Arkansas Mutual’s underwriting department reviews the doctor’s application and prepares a quote based on these factors.
Arkansas Mutual operates at a net cost. The premiums we collect are used to pay for losses and overhead. We have no shareholders to financially appease. We have strict underwriting guidelines and expect the loss ratio of Arkansas physicians to be better than the experience of physicians in surrounding states. In fact, in 2011 we were able to reduce our rates by 12.5%.
2. If there are additional monies leftover each fiscal year, are said monies distributed back to the policyholders in the way of credits/refunds?
Those monies of credits/refunds are owned and controlled by the policyholders, through their Board of Directors. Not only can this money be returned in the form of dividends, but there are other options if you take advantage of our Capital Advantage Plan with Stephens.
3. Who is the law firm that will be representing us in the event of litigation?
From the first indication of a possible claim, we work closely with our insured. We first determine what Arkansas attorney, specializing in medical malpractice law, our insured would be most comfortable using. If the insured does not have an opinion, we will be happy to make recommendations.
4. Does Arkansas Mutual offer any CME programs?
We do offer CME programs at no cost to our insured physicians and colleagues and seek the input of those physicians on what topics they would like to have presented. We also offer webinars, which can be used for CME credits. Our policyholders will receive an email listing these webinars, or they can be found on our upcoming events calendar. Below is a list of past CME programs:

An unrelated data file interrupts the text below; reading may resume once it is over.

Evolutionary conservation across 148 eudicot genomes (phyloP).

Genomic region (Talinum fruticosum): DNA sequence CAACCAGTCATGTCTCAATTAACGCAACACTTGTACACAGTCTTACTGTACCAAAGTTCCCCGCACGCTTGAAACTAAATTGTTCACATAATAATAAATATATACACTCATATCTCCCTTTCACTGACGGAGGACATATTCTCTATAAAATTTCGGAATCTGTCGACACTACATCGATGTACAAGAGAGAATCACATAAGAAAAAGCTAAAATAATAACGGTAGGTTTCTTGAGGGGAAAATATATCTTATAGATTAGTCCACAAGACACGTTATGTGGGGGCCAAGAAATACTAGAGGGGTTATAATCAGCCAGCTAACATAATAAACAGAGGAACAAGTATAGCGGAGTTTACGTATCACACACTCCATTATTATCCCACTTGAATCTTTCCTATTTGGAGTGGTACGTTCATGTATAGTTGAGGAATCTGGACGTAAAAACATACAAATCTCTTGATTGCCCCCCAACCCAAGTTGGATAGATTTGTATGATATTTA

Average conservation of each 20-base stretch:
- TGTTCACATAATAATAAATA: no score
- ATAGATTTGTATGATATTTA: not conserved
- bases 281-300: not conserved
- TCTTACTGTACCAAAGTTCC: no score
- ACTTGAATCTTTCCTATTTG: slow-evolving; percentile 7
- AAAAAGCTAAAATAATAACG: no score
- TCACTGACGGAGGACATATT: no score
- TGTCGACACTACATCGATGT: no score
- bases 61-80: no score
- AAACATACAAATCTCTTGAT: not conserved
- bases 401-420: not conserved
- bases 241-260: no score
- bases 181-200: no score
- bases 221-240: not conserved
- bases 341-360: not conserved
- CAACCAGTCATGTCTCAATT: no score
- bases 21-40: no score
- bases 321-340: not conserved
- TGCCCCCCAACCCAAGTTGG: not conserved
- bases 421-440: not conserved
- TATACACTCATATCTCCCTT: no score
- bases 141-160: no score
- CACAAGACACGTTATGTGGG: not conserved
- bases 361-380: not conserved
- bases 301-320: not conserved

- Policyholders with Arkansas Mutual can take online CME courses at no cost through MedRisk CME. Please click here to register.
- Past live CME Events:
- “Overview of Current Legal Issues in Medical Malpractice Cases”, presented by Laura Smith, JD of Friday Eldredge & Clark 12/3/2011
- “How will the Patient Protection & Affordable Care Act Affect your Profession and Your Practice?”, presented by Lars Powell, PhD, Whitbeck-Beyer Chair of Insurance, UALR 12/3/2011
- “HIPAA/HITECH: Steps to Take, Pitfalls to Avoid”, presented by Todd Newton, JD of Mitchell WIlliams Law Firm 11/23/2013 – Click here to watch this video
- “Stress due to Litigation”, presented by Rebecca Tutton, JD, RN. CME in conjunction with UAMS for the 18th Annual Family Medicine Update 10/4/14
4. Does Arkansas Mutual offer a free tail?
Yes: The extended reporting period (tail) premium is waived in the event of death, total and permanent disability, attainment of age 60 with 15 years continuous coverage with Arkansas Mutual, attainment of age 62 with 10 years continuous coverage with Arkansas Mutual and permanent retirement with one year of continuous coverage with Arkansas Mutual.